July 13, 2020

In the News

  1. July 8, 2020
    • Headshot of Avik Basu

    “Think about ADHD, think about overwork and overstress. Is there a relationship here to the kinds of places that we’ve built for ourselves? And how different it is from the environments that our brains evolved in?” said environmental psychologist Avik Basu, lecturer of environment and sustainability, who believes even small doses of nature are better than none at all.

    Australian Broadcasting Corporation
  2. July 8, 2020
    • Photo of Tony Reames

    “Many of the opportunities to improve energy efficiency are connected to rebates and loans. For various reasons these options are unattainable, particularly for low-income Black households,” said Tony Reames, assistant professor of environment and sustainability and director of the Urban Energy Justice Lab. “We need to be more strategic and geographic in how we implement our energy efficiency programs.”

    Energy News Network
  3. July 8, 2020
    • Headshot of Alvita Akiboh

    “I hope at least that the questioning that has started with monuments, because they’re visible, because they’re large and because they’re easy to remove, will continue to happen as we start to re-evaluate the symbols on money, on our stamps. The flags and other symbols that we use. The songs that we sing for our patriotic anthems. And that definitely, we will get to re-evaluate our K-12 curriculum,” said Alvita Akiboh, assistant professor of history and postdoctoral fellow.

    The Guardian (U.K.)
  4. July 8, 2020
    • Headshot of Kao-Ping Chua

    “Families are facing a challenging decision regarding whether to send their children to school for in-person classes in the middle of the COVID-19 pandemic. … Some families simply don’t have a choice because they need to go to work,” said Kao-Ping Chua, assistant professor of pediatrics, whose research shows that a third of parents are unsure whether they will send their kids to school this fall.

    U.S. News & World Report
  5. July 8, 2020
    • Headshot of Eugene Rogers

    “We had people in the audience rip up their programs and throw them in the trash, right in front of the choir, and walk out,” said Eugene Rogers, associate professor of conducting, who in 2015 led the Men’s Glee Club in the premiere of alumnus Joel Thompson’s “The Seven Last Words of the Unarmed,” a musical composition of the final words of seven unarmed Black men who were killed during encounters with police.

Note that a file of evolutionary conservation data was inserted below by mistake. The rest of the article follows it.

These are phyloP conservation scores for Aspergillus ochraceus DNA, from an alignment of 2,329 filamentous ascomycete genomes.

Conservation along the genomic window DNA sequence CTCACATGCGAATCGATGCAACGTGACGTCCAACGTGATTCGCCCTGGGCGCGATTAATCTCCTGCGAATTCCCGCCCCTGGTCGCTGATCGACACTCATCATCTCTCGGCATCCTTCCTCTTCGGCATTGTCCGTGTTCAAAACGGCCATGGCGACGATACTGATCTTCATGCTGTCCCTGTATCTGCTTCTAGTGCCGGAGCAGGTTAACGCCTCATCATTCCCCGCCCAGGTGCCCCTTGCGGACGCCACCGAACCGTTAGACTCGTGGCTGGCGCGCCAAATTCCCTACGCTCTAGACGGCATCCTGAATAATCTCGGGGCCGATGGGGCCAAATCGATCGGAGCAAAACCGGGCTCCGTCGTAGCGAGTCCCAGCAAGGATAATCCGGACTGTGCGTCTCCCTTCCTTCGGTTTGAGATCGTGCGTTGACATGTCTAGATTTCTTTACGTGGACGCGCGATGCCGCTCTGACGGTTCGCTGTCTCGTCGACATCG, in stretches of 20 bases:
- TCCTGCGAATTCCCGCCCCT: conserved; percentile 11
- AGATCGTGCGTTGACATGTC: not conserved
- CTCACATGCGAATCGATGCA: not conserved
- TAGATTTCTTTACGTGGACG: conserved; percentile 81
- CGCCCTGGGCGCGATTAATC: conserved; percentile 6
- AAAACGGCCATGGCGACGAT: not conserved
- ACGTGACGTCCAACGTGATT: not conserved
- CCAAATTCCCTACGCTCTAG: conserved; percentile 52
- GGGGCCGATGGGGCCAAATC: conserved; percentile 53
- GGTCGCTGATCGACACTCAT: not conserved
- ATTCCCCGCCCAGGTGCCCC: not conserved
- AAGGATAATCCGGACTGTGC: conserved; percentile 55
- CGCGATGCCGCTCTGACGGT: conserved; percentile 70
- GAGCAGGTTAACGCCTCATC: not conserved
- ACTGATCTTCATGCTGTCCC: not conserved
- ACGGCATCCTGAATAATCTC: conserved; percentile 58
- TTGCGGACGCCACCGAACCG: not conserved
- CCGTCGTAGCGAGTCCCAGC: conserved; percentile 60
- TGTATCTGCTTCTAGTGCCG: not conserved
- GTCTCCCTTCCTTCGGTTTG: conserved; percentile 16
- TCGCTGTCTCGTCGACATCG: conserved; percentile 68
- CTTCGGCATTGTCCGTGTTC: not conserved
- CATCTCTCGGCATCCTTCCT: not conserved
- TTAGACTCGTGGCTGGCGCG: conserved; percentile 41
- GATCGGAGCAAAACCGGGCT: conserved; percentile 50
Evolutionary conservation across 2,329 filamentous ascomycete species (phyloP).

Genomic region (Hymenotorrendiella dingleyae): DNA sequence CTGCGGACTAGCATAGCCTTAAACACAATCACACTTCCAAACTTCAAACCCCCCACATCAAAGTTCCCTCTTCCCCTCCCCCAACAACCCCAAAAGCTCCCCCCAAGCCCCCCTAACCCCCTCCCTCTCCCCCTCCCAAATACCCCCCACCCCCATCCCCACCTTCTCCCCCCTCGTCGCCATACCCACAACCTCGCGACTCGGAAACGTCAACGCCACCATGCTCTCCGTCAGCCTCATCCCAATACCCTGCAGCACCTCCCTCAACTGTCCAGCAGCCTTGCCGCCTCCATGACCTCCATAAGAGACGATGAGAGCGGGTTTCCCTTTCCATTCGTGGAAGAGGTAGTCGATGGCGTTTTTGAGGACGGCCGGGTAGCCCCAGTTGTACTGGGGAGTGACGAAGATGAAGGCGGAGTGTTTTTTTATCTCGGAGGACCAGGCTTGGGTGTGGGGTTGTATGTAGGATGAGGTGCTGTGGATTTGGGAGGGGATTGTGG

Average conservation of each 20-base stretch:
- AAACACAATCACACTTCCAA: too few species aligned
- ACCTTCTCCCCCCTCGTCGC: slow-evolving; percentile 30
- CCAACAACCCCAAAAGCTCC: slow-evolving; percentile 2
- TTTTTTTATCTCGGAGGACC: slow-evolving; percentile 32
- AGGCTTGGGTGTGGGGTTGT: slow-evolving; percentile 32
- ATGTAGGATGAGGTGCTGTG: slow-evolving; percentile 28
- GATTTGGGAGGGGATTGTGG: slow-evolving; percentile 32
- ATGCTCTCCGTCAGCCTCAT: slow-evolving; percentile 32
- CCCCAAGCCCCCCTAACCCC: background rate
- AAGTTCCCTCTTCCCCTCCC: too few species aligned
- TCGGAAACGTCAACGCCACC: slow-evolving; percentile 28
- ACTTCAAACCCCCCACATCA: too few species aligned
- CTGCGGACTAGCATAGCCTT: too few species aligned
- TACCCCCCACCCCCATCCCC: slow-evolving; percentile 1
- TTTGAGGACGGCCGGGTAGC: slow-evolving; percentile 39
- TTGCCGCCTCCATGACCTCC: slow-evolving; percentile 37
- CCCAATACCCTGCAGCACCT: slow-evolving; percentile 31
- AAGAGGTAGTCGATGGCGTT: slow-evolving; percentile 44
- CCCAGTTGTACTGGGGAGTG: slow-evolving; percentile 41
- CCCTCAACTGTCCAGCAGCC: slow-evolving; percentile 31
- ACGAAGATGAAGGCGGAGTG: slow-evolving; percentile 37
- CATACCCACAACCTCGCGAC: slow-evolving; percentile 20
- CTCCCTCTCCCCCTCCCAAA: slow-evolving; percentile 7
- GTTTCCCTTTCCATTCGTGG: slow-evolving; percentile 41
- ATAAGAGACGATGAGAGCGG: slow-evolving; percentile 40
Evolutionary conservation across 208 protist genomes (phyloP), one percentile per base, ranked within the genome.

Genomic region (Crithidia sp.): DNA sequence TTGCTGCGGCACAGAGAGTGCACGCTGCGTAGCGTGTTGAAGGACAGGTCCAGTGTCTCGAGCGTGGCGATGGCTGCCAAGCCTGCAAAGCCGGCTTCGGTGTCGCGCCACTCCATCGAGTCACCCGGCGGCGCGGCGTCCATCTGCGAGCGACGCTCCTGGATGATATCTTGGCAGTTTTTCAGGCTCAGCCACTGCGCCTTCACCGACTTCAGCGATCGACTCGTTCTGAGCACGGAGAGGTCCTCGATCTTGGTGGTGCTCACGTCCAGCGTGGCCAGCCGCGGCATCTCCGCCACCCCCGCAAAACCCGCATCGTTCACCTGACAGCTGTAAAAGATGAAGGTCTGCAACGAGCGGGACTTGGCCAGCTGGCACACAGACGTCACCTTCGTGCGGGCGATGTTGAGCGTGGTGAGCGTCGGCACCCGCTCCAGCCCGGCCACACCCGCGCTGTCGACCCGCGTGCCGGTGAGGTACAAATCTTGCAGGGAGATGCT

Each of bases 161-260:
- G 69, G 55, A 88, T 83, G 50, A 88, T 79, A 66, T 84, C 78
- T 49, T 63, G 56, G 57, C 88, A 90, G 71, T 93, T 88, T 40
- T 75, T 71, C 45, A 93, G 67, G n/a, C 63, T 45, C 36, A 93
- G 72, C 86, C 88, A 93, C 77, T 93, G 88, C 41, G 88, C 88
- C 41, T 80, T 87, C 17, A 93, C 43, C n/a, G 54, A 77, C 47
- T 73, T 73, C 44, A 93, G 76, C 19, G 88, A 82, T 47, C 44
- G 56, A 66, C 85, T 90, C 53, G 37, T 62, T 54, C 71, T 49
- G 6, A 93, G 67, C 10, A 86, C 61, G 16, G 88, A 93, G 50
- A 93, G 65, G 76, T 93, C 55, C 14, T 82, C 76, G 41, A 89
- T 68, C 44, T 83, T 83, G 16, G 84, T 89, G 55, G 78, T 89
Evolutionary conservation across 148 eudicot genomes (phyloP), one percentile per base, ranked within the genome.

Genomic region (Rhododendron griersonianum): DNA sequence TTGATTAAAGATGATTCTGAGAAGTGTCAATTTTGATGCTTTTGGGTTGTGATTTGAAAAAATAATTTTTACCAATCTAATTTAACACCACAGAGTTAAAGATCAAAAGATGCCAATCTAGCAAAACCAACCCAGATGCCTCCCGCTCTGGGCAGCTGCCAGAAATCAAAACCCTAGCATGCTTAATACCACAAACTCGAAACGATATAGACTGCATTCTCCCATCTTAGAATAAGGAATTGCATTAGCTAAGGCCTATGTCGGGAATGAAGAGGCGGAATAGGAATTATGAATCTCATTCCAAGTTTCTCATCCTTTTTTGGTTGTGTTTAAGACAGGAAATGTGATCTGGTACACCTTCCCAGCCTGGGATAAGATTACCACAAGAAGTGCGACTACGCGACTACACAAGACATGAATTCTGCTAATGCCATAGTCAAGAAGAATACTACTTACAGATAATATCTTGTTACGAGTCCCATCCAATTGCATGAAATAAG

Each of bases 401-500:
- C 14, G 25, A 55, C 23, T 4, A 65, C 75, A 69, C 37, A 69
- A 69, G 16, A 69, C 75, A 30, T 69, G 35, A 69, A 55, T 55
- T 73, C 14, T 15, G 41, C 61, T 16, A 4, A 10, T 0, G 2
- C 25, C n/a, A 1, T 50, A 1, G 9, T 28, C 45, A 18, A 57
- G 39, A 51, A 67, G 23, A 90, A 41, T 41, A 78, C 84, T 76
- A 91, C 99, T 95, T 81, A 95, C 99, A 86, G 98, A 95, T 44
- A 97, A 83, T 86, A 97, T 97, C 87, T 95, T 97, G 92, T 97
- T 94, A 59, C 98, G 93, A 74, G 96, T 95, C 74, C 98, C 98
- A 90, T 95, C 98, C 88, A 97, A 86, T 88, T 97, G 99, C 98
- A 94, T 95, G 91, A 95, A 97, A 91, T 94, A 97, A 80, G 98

The New York Times
  6. July 1, 2020
    • Photo of Elizabeth Tibbetts

    “I was completely shocked to find that social eavesdropping has such a huge effect on wasp behavior. … Insects use their tiny brains to produce surprisingly sophisticated behavior,” said Elizabeth Tibbetts, professor of ecology and evolutionary biology, whose research found that paper wasps observe fighting rivals to rapidly assess potential opponents without personal risk.

    Cosmos Magazine (Australia)
  7. July 1, 2020
    • Photo of Rose Cory

    Research led by Rose Cory, associate professor of earth and environmental sciences and of Program in the Environment, shows that organic carbon in thawing permafrost soils flushed into lakes and rivers and converted to carbon dioxide by sunlight could release an additional 30 billion metric tons of carbon into the atmosphere, adding 14 percent to current estimate.

    Grist
  8. July 1, 2020
    • Headshot of Andrew Ibrahim

    “What’s concerning to me is that if people assume it’s a substitute for hand washing and face masks and that all of a sudden if we have a touchless technology world then we won’t have any infection problems, and (they) throw out the tried-and-true boring stuff of hand washing and face masks,” said Andrew Ibrahim, assistant professor and chief resident of surgery, on hotels investing in contactless technology.

    Fast Company
  9. July 1, 2020
    • Headshot of Apryl Williams

    Apryl Williams, assistant professor of communication and media, cautions against letting the at-times humorous nature of Karen memes minimize the ways in which white womanhood has long posed danger to black lives: “On the one hand, the humor is a way of dealing with the pain of the violence, so in that way it’s helpful, but on the other hand, the cutesy-ness or the laughability sort of minimizes or masks the fact that these women are essentially engaging in violence.”

    TIME
  10. July 1, 2020
    • Headshot of Holly Jarman

    Unlike in Europe, a fragmented public health system has hurt the U.S. response to COVID-19, says Holly Jarman, assistant professor of health management and policy: “First of all, political leadership really matters, especially the ability of central governments to coordinate responses … between the different systems we think are important for dealing with the pandemic — health care, public health and also systems of social support for people.”

    CNN